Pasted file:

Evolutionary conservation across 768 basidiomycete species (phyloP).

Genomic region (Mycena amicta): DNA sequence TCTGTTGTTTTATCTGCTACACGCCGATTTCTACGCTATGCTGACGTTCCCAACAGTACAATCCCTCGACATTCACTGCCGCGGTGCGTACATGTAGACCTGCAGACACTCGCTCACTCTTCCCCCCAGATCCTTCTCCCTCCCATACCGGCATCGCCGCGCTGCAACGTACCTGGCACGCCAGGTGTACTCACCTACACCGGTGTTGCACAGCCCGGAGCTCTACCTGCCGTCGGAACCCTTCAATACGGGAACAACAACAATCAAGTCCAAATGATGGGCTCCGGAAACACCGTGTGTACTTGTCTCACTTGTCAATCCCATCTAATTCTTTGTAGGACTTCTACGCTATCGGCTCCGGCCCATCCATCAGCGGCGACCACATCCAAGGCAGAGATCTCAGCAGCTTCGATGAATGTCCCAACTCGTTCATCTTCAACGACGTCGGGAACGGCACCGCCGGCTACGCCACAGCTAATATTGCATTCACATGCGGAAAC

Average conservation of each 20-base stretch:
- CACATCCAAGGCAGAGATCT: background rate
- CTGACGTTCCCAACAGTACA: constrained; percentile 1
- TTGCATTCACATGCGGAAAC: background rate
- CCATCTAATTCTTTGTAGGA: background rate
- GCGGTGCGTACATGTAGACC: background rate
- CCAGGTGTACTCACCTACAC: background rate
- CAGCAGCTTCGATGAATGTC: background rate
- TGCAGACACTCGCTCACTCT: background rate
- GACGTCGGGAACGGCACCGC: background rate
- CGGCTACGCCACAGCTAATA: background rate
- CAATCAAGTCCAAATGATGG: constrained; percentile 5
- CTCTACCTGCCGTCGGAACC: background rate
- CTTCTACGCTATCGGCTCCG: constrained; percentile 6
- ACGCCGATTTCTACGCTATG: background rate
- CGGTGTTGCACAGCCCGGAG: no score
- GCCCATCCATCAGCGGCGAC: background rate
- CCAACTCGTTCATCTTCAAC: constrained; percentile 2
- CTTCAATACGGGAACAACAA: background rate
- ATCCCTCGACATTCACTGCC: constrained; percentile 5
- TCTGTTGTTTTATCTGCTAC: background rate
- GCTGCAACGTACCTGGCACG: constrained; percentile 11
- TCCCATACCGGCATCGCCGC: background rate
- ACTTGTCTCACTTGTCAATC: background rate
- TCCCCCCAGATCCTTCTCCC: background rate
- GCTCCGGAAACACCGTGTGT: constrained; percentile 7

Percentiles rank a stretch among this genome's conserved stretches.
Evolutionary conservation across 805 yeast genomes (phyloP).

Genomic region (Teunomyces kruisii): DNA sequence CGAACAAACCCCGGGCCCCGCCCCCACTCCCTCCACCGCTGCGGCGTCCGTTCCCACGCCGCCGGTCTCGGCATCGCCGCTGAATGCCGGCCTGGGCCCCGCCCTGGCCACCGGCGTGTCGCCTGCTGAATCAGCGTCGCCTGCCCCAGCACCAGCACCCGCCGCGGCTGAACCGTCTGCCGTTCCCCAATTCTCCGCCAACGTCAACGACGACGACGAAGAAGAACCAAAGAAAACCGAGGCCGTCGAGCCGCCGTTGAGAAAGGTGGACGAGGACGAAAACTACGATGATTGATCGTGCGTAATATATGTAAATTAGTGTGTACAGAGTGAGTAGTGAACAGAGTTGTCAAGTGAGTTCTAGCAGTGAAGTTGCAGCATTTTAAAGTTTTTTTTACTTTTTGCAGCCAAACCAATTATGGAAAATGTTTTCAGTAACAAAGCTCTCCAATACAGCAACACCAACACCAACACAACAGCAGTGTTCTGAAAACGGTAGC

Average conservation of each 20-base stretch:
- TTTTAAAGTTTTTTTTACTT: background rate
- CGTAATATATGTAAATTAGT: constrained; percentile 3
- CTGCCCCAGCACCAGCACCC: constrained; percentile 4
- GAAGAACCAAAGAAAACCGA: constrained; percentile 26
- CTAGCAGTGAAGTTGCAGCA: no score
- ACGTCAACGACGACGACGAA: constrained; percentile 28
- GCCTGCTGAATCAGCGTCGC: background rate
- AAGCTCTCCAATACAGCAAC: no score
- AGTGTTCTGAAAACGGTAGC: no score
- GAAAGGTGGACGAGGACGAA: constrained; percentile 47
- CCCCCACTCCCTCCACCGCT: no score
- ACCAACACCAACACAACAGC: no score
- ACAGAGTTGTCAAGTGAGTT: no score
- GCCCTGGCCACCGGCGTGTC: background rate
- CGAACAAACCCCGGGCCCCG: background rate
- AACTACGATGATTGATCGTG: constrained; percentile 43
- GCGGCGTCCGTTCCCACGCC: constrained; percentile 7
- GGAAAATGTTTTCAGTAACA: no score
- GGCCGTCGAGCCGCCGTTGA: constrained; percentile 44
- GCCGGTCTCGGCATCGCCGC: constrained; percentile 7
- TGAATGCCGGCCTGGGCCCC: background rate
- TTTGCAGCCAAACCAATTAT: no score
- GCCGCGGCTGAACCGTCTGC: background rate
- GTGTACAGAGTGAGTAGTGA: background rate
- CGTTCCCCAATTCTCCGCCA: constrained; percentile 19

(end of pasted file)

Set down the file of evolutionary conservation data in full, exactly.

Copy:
Evolutionary conservation across 768 basidiomycete species (phyloP).

Genomic region (Mycena amicta): DNA sequence TCTGTTGTTTTATCTGCTACACGCCGATTTCTACGCTATGCTGACGTTCCCAACAGTACAATCCCTCGACATTCACTGCCGCGGTGCGTACATGTAGACCTGCAGACACTCGCTCACTCTTCCCCCCAGATCCTTCTCCCTCCCATACCGGCATCGCCGCGCTGCAACGTACCTGGCACGCCAGGTGTACTCACCTACACCGGTGTTGCACAGCCCGGAGCTCTACCTGCCGTCGGAACCCTTCAATACGGGAACAACAACAATCAAGTCCAAATGATGGGCTCCGGAAACACCGTGTGTACTTGTCTCACTTGTCAATCCCATCTAATTCTTTGTAGGACTTCTACGCTATCGGCTCCGGCCCATCCATCAGCGGCGACCACATCCAAGGCAGAGATCTCAGCAGCTTCGATGAATGTCCCAACTCGTTCATCTTCAACGACGTCGGGAACGGCACCGCCGGCTACGCCACAGCTAATATTGCATTCACATGCGGAAAC

Average conservation of each 20-base stretch:
- CACATCCAAGGCAGAGATCT: background rate
- CTGACGTTCCCAACAGTACA: constrained; percentile 1
- TTGCATTCACATGCGGAAAC: background rate
- CCATCTAATTCTTTGTAGGA: background rate
- GCGGTGCGTACATGTAGACC: background rate
- CCAGGTGTACTCACCTACAC: background rate
- CAGCAGCTTCGATGAATGTC: background rate
- TGCAGACACTCGCTCACTCT: background rate
- GACGTCGGGAACGGCACCGC: background rate
- CGGCTACGCCACAGCTAATA: background rate
- CAATCAAGTCCAAATGATGG: constrained; percentile 5
- CTCTACCTGCCGTCGGAACC: background rate
- CTTCTACGCTATCGGCTCCG: constrained; percentile 6
- ACGCCGATTTCTACGCTATG: background rate
- CGGTGTTGCACAGCCCGGAG: no score
- GCCCATCCATCAGCGGCGAC: background rate
- CCAACTCGTTCATCTTCAAC: constrained; percentile 2
- CTTCAATACGGGAACAACAA: background rate
- ATCCCTCGACATTCACTGCC: constrained; percentile 5
- TCTGTTGTTTTATCTGCTAC: background rate
- GCTGCAACGTACCTGGCACG: constrained; percentile 11
- TCCCATACCGGCATCGCCGC: background rate
- ACTTGTCTCACTTGTCAATC: background rate
- TCCCCCCAGATCCTTCTCCC: background rate
- GCTCCGGAAACACCGTGTGT: constrained; percentile 7

Percentiles rank a stretch among this genome's conserved stretches.
Evolutionary conservation across 805 yeast genomes (phyloP).

Genomic region (Teunomyces kruisii): DNA sequence CGAACAAACCCCGGGCCCCGCCCCCACTCCCTCCACCGCTGCGGCGTCCGTTCCCACGCCGCCGGTCTCGGCATCGCCGCTGAATGCCGGCCTGGGCCCCGCCCTGGCCACCGGCGTGTCGCCTGCTGAATCAGCGTCGCCTGCCCCAGCACCAGCACCCGCCGCGGCTGAACCGTCTGCCGTTCCCCAATTCTCCGCCAACGTCAACGACGACGACGAAGAAGAACCAAAGAAAACCGAGGCCGTCGAGCCGCCGTTGAGAAAGGTGGACGAGGACGAAAACTACGATGATTGATCGTGCGTAATATATGTAAATTAGTGTGTACAGAGTGAGTAGTGAACAGAGTTGTCAAGTGAGTTCTAGCAGTGAAGTTGCAGCATTTTAAAGTTTTTTTTACTTTTTGCAGCCAAACCAATTATGGAAAATGTTTTCAGTAACAAAGCTCTCCAATACAGCAACACCAACACCAACACAACAGCAGTGTTCTGAAAACGGTAGC

Average conservation of each 20-base stretch:
- TTTTAAAGTTTTTTTTACTT: background rate
- CGTAATATATGTAAATTAGT: constrained; percentile 3
- CTGCCCCAGCACCAGCACCC: constrained; percentile 4
- GAAGAACCAAAGAAAACCGA: constrained; percentile 26
- CTAGCAGTGAAGTTGCAGCA: no score
- ACGTCAACGACGACGACGAA: constrained; percentile 28
- GCCTGCTGAATCAGCGTCGC: background rate
- AAGCTCTCCAATACAGCAAC: no score
- AGTGTTCTGAAAACGGTAGC: no score
- GAAAGGTGGACGAGGACGAA: constrained; percentile 47
- CCCCCACTCCCTCCACCGCT: no score
- ACCAACACCAACACAACAGC: no score
- ACAGAGTTGTCAAGTGAGTT: no score
- GCCCTGGCCACCGGCGTGTC: background rate
- CGAACAAACCCCGGGCCCCG: background rate
- AACTACGATGATTGATCGTG: constrained; percentile 43
- GCGGCGTCCGTTCCCACGCC: constrained; percentile 7
- GGAAAATGTTTTCAGTAACA: no score
- GGCCGTCGAGCCGCCGTTGA: constrained; percentile 44
- GCCGGTCTCGGCATCGCCGC: constrained; percentile 7
- TGAATGCCGGCCTGGGCCCC: background rate
- TTTGCAGCCAAACCAATTAT: no score
- GCCGCGGCTGAACCGTCTGC: background rate
- GTGTACAGAGTGAGTAGTGA: background rate
- CGTTCCCCAATTCTCCGCCA: constrained; percentile 19